The development of the continuous orthonormalization and adjoint methods for solar seismology: Eigenfrequency computation and sensitivity analysis for direct and inverse problems.
AuthorRosenwald, Ross Debner.
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PublisherThe University of Arizona.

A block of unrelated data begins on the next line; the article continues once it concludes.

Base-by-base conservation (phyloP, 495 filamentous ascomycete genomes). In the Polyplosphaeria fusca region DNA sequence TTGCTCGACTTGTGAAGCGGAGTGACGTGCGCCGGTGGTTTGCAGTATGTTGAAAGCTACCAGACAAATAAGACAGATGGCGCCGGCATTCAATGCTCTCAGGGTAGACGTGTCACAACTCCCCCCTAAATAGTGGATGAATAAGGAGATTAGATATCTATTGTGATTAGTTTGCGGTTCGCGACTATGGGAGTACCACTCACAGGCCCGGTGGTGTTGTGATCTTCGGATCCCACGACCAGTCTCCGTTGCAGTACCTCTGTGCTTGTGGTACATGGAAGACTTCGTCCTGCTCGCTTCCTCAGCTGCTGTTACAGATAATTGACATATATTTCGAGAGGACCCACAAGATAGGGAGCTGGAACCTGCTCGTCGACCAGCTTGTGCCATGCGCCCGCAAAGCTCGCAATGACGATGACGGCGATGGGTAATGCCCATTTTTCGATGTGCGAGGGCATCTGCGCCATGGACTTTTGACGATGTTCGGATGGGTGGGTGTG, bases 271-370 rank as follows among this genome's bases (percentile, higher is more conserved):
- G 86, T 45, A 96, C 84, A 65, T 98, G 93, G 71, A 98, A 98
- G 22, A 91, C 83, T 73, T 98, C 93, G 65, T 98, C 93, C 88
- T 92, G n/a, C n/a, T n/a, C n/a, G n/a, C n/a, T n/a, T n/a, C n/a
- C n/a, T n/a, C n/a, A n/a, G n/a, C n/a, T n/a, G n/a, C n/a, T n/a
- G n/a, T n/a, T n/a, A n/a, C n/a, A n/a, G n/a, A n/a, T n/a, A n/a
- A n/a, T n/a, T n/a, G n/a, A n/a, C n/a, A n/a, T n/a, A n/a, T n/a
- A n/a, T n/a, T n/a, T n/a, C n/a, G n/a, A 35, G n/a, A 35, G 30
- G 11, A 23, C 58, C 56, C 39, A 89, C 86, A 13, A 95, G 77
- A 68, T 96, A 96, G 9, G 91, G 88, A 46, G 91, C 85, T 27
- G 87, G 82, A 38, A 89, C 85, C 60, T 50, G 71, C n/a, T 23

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AbstractTwo new analysis methods for solar seismology are developed. Called the continuous orthonormalization (CON) and adjoint methods, their use enables both solar eigenfrequencies and eigenfrequency sensitivities (partial derivatives with respect to solar model parameters) to be computed more accurately and efficiently than with existing methods. The CON method integrates an eighth-order nonlinear system of ordinary differential equations (ODEs) which defines the linear adiabatic nonradial oscillation modes of the Sun. (The Cowling approximation is not used.) All normal modes of oscillation are treated identically, regardless of their type (pressure, gravity or fundamental) or their predominant location inside the Sun. The adjoint method integrates a related eighth-order linear inhomogeneous system of ODEs. From the resultant solution, an eigenfrequency's partial derivatives with respect to an extensive set of solar model parameters may be computed simultaneously. Extensive numerical tests confirm the validity of the two new methods. Eigenfrequencies obtained via the CON method have seven significant digits and match within 1% the eigenfrequencies obtained via finite difference or mesh approaches. (Exact agreement is neither expected nor attainable because differently defined solar models are analyzed. The CON method analyzes models which are functionally specified on a continuum of radial points; the other methods analyze models defined on discrete sets of radial points.) Eigenfrequency sensitivities obtained via the adjoint method match within 2% the results obtained by explicitly perturbing the solar model parameters and recomputing the eigenfrequencies. The usefulness and power of the two new methods are demonstrated by applying them to the solution of an elementary solar inversion problem. A sample solar model's f-mode frequencies (obtained via the CON method) are iteratively driven into agreement with an observed set of f-mode frequencies. Adjoint sensitivity results are used to alter solar model parameters within hundreds of radial bins. The frequency movement is large, comparable to the frequency separation between adjacent degree f-modes. Model changes are also large; the density near the base of the convection zone is roughly doubled, while slightly further out it is halved.